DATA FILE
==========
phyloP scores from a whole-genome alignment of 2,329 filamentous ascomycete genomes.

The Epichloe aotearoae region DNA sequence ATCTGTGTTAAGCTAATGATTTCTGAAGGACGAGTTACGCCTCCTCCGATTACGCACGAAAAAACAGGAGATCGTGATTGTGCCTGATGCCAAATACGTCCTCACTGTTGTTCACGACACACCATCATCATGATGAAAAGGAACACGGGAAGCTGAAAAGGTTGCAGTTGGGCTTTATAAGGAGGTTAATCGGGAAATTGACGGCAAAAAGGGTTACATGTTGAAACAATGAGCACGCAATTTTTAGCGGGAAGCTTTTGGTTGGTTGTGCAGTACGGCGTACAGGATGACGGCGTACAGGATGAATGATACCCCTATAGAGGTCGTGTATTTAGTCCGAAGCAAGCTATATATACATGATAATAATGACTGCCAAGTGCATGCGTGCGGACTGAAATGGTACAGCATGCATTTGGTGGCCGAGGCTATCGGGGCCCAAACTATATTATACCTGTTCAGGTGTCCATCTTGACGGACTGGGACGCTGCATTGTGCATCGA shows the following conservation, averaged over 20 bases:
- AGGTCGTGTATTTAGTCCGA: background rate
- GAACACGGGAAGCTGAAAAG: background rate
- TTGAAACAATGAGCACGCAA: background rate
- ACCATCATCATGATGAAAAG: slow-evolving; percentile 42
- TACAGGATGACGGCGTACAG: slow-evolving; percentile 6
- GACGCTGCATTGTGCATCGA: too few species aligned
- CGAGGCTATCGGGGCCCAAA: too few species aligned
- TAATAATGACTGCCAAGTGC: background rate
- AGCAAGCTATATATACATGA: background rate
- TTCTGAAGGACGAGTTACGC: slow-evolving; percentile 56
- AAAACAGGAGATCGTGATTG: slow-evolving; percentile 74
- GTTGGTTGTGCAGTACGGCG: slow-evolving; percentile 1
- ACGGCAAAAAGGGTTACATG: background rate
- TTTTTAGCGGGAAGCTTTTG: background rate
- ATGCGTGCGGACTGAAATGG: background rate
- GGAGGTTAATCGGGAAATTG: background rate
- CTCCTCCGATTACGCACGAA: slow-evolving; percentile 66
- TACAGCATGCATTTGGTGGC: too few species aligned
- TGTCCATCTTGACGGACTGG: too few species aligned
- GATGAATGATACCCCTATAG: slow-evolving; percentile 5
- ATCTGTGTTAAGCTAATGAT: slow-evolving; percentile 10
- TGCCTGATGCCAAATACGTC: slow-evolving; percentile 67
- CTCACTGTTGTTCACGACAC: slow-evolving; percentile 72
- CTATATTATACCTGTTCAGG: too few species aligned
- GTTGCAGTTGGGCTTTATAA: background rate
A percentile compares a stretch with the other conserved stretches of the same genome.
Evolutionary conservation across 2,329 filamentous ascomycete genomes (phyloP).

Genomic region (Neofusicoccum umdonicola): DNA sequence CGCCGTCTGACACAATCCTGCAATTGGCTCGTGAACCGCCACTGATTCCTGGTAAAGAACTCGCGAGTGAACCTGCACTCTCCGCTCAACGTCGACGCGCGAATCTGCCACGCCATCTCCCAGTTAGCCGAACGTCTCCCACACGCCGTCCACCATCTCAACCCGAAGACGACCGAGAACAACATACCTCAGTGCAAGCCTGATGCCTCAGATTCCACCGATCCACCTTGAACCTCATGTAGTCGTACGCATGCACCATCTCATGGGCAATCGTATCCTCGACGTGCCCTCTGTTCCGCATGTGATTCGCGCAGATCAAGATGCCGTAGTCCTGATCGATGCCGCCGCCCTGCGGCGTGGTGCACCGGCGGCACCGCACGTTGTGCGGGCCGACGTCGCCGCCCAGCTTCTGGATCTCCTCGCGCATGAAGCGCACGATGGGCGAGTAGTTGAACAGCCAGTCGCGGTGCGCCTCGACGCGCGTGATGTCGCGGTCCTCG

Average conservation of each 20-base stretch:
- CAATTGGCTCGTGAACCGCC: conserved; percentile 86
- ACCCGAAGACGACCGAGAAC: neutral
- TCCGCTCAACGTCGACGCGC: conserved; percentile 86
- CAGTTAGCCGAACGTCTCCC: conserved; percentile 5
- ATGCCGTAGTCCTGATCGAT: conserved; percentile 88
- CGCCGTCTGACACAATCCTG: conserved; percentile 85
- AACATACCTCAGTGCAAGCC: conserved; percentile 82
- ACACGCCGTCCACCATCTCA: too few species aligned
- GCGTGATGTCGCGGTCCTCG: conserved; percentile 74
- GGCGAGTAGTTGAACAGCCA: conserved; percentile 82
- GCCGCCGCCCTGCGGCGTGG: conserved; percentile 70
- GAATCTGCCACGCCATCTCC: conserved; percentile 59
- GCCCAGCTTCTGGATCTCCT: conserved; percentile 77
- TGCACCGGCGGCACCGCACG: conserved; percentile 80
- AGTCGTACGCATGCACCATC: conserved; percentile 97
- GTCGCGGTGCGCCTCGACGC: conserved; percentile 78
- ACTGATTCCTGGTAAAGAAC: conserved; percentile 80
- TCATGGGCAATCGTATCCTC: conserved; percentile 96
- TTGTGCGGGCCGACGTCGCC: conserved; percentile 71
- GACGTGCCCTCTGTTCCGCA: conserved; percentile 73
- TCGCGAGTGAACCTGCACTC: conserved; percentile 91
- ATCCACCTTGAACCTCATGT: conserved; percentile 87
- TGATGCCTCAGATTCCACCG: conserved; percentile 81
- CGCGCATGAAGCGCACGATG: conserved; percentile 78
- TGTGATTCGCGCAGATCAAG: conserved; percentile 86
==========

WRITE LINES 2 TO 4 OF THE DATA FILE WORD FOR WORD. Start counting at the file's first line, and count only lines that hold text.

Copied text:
The Epichloe aotearoae region DNA sequence ATCTGTGTTAAGCTAATGATTTCTGAAGGACGAGTTACGCCTCCTCCGATTACGCACGAAAAAACAGGAGATCGTGATTGTGCCTGATGCCAAATACGTCCTCACTGTTGTTCACGACACACCATCATCATGATGAAAAGGAACACGGGAAGCTGAAAAGGTTGCAGTTGGGCTTTATAAGGAGGTTAATCGGGAAATTGACGGCAAAAAGGGTTACATGTTGAAACAATGAGCACGCAATTTTTAGCGGGAAGCTTTTGGTTGGTTGTGCAGTACGGCGTACAGGATGACGGCGTACAGGATGAATGATACCCCTATAGAGGTCGTGTATTTAGTCCGAAGCAAGCTATATATACATGATAATAATGACTGCCAAGTGCATGCGTGCGGACTGAAATGGTACAGCATGCATTTGGTGGCCGAGGCTATCGGGGCCCAAACTATATTATACCTGTTCAGGTGTCCATCTTGACGGACTGGGACGCTGCATTGTGCATCGA shows the following conservation, averaged over 20 bases:
- AGGTCGTGTATTTAGTCCGA: background rate
- GAACACGGGAAGCTGAAAAG: background rate